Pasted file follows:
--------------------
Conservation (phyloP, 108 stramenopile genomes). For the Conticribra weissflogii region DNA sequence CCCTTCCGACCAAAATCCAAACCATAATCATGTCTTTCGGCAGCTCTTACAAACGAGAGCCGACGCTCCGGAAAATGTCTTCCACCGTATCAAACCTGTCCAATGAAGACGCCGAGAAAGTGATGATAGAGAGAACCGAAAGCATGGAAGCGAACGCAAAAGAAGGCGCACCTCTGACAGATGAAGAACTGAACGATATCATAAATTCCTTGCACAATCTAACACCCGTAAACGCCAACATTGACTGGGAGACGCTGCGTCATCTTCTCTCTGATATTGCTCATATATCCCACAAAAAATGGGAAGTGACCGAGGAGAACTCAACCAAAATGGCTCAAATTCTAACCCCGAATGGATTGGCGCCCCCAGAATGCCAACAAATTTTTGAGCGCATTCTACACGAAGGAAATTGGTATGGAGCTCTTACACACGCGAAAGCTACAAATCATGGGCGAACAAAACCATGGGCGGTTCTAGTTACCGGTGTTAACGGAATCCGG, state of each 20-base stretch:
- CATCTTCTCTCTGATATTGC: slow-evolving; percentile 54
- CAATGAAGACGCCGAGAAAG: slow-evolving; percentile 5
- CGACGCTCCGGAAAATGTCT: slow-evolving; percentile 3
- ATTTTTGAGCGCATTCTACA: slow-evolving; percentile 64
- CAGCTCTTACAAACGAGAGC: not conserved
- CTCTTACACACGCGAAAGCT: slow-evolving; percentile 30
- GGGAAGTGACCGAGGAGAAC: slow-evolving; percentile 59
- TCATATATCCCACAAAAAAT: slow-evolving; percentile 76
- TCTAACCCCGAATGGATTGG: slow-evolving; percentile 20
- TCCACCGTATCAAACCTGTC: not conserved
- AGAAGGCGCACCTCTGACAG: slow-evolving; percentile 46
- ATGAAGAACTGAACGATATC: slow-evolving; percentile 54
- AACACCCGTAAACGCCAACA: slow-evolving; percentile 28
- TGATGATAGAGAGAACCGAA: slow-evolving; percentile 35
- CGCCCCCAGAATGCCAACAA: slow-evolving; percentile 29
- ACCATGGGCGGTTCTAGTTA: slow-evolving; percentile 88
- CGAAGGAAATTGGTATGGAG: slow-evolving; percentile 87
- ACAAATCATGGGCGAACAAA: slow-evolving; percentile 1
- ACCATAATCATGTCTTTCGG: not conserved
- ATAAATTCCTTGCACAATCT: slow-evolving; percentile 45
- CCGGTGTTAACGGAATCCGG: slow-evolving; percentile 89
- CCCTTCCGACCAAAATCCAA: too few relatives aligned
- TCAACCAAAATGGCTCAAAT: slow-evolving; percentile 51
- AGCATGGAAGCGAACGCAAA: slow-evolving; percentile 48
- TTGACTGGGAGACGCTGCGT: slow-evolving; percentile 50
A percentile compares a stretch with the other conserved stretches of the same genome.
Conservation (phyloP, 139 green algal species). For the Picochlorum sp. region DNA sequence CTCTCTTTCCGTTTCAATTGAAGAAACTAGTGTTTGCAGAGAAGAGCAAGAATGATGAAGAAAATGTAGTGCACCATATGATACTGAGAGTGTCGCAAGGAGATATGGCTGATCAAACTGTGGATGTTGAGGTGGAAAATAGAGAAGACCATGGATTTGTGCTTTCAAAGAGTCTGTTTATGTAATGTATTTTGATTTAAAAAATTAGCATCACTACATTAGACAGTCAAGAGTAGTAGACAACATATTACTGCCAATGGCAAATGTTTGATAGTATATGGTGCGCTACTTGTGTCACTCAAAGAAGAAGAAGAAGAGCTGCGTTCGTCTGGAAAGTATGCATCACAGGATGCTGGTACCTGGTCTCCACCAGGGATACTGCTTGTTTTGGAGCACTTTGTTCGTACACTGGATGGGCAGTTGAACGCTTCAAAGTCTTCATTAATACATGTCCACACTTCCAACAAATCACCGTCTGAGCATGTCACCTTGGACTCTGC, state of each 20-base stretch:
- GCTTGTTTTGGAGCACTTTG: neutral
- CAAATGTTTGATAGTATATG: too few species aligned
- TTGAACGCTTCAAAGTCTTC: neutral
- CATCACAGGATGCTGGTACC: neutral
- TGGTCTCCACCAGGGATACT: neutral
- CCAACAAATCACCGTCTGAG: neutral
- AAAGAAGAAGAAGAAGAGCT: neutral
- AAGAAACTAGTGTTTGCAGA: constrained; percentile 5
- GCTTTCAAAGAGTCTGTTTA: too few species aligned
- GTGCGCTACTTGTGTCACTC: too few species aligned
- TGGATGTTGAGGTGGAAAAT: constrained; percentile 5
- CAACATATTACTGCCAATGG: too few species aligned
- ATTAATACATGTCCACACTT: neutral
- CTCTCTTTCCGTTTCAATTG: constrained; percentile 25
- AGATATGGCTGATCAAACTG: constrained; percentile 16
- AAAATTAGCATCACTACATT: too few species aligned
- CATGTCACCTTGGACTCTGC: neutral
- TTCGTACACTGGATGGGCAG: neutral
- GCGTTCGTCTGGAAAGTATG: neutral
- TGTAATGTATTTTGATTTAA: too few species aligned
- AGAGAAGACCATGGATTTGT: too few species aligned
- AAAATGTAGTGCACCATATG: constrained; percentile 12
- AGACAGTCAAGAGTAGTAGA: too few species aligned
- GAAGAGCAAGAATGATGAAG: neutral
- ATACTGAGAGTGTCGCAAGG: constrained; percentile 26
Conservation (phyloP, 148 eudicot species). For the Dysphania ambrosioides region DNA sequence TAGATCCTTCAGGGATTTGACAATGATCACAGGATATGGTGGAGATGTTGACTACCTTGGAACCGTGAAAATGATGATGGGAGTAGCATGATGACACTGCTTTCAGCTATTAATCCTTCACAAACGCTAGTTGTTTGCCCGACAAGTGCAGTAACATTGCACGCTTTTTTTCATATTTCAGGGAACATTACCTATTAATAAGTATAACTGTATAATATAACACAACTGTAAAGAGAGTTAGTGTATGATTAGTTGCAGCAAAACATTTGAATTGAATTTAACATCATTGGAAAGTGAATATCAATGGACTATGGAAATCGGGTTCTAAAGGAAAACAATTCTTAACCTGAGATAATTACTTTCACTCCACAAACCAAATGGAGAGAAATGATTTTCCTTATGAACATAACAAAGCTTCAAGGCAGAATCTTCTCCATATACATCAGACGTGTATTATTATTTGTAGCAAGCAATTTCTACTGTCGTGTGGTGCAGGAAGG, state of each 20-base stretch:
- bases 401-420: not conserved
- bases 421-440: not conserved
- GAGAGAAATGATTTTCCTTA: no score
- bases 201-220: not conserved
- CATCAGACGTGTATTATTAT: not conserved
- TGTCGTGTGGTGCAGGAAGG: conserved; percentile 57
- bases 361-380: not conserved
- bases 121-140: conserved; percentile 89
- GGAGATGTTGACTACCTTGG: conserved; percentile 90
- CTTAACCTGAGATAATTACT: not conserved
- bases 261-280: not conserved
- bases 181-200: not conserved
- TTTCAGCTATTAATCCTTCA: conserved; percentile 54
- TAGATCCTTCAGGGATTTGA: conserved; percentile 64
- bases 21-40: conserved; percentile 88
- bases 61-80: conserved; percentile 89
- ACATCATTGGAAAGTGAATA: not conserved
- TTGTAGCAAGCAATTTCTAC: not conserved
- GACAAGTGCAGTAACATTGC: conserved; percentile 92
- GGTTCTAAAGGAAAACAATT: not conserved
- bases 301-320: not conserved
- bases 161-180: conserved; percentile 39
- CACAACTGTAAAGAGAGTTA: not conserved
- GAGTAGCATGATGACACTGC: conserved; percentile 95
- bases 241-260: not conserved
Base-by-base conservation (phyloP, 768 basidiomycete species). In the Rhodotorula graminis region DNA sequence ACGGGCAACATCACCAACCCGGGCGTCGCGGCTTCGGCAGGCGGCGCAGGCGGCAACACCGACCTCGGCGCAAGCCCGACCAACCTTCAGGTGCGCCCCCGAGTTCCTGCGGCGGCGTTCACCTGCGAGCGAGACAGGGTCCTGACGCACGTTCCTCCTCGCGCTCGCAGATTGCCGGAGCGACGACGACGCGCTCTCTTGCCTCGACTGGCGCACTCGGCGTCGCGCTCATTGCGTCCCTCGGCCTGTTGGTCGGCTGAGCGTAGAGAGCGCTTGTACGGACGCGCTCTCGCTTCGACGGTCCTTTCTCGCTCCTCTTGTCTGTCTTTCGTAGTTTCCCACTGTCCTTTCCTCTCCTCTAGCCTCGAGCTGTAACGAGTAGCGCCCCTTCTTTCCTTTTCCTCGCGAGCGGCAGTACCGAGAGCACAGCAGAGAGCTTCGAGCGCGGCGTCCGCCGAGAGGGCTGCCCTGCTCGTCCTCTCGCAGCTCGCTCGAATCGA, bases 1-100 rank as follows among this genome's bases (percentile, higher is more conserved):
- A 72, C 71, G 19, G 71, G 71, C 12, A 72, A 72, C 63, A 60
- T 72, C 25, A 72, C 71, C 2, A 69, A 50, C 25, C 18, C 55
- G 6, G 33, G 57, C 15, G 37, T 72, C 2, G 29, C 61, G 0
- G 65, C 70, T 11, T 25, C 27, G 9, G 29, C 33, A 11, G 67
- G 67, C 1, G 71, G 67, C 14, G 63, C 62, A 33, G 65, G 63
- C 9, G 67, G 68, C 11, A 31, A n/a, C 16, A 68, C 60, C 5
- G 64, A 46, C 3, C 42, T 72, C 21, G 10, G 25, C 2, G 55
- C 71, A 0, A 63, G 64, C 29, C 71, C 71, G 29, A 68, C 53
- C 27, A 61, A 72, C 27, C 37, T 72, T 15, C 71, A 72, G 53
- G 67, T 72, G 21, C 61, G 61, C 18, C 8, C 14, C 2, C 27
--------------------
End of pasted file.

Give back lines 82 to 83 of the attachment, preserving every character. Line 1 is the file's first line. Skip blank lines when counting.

- T 72, C 25, A 72, C 71, C 2, A 69, A 50, C 25, C 18, C 55
- G 6, G 33, G 57, C 15, G 37, T 72, C 2, G 29, C 61, G 0